Wav files – Patient encounters with no editing?

In my travels around the state and national AHIMA shows over the last several years I’ve spoken to a number of technology company executives, being interested in their take on where technology is going in healthcare administration.

Speaking with a high-level executive (not a salesperson) from a healthcare technology company, I asked him where he specifically saw transcription in several years. To paraphrase, he said “It’ll be gone; there won’t be any.”

Now, I try to take all information in without judging it (not always successfully) but this comment really gave me pause … for a long time. He said he envisions audio .wav files being attached to the patient’s chart for each healthcare encounter, with no written transcript.

The thought has been stuck in the back of my mind for a couple of years now and speaking with someone recently I finally figured out that in our current and near future (five years at least!?) environment, this just isn’t going to happen.

One major reason is revenue cycle management. Maybe I’m missing something and I’d like to hear other opinions about this, but how can the coding occur from a .wav file? In an era when so many are trying to get to computerized coding, we would now have a voice file with no eyes (brain) at least scanning it for accuracy, when there’s already less human intervention with computerized coding.

The bottom line is the bottom line will suffer. Revenue cycle management, which is already challenging, would be put under even greater pressure.

All of that is before we even consider the issues of time and space. How long will it take to pull up an audio file and listen through it for the relevant statement, versus the time it takes to pull up a text file and glance down for a key word? Multiply that time difference by dozens of patients each day.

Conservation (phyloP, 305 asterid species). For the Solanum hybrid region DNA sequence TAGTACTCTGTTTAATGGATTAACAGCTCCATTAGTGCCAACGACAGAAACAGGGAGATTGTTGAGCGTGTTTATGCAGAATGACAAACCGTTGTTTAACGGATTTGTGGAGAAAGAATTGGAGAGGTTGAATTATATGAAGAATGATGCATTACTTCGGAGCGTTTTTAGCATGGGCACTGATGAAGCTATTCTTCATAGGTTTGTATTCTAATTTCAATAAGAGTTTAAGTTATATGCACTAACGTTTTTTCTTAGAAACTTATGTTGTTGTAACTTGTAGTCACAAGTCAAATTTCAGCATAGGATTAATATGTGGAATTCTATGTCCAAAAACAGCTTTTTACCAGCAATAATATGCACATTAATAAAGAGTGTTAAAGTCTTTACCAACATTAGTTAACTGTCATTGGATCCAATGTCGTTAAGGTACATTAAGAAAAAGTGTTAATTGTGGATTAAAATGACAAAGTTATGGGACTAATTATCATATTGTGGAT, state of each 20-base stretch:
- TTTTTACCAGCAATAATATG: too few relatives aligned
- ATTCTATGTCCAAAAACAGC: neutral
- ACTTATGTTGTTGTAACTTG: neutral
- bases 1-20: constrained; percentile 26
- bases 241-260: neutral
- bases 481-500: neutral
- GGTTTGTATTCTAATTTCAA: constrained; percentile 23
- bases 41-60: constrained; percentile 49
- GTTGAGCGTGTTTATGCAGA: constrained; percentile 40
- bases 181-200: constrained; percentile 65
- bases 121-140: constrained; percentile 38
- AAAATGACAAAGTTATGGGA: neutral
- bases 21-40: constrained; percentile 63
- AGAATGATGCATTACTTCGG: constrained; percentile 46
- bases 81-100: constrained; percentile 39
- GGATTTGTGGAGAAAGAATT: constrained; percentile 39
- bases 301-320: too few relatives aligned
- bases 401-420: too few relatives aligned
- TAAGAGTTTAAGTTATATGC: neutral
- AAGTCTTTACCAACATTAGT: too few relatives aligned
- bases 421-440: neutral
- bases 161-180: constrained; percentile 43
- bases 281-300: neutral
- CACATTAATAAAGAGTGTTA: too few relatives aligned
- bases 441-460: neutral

And will computers systems even have enough room to store all of those .wav files? This article, as a Word doc, takes up 14 KB on my computer. Read aloud and stored as a .wav file, it takes 195 KB; that’s 14 times more space for one file. Again, multiply that out by tens of thousands of patient encounters at even a small physician practice.

In the current economically challenging and federally mandate-driven landscape, it’s hard to envision this working well and enhancing what we all are concerned about first: patient care.

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4 Responses to Wav files – Patient encounters with no editing?

  1. Vishwa says:

    At least in 10 years this is not going to happen. But I feel e-scription is going to reduce that many transcptionists to become editors.

    Another view — May be the audio wav file is fed in to an e-scription (future) machine which displays what is dictated…. sure will take more time, now that Steve Jobs is not around …!!!

  2. Joe Weber says:

    Linda, I wholeheartedly agree with you. There are multiple reasons why a voice file can’t become the clinical note. But the future of transcription does not look good. Speech recognition, offshore competition, and EHRs are all eroding the demand and value of this professional service.

    I’m now involved in pioneering a new career for MTs. Medical Coordinators listen into clinical encounters from a remote location, documenting the entire clinical note directly into the EHR, using both narrative and codified data entry. The documentation “magically” appears on the screen in the exam room. Early-adopting physicians are ecstatic. They can concentrate on patient care, and the MC’s documentation is superior to what they could have done. They are also able to see an additional patient per hour, more than offsetting the cost of the MC.

    The MCs are equally positive about their new career, being fully responsible for the documentation — not just transcribing what a physician dictates. Information on how this works and on how MTs can get trained to become MCs is at http://www.valadoc.com.

  3. Jim Harter says:

    Docs won’t take the time to listen to a wav file. they will just move forward and make noise to the powers to be. Once Docs can document and capture data while they dictate that will be the new way to be productive. because those trusted insurance reports dictated will update their EHR and produce the same old documents. that capability is on its way.

  4. Laura says:

    My first thought is that this executive has never listened to an actual dictation. There’s simply no way physicians and nurses are going to be able to make sense of dictation unless doctors slow down and articulate clearly. It never ceases to amaze me how often people pontificate about dictation and transcription and how little they actually know.

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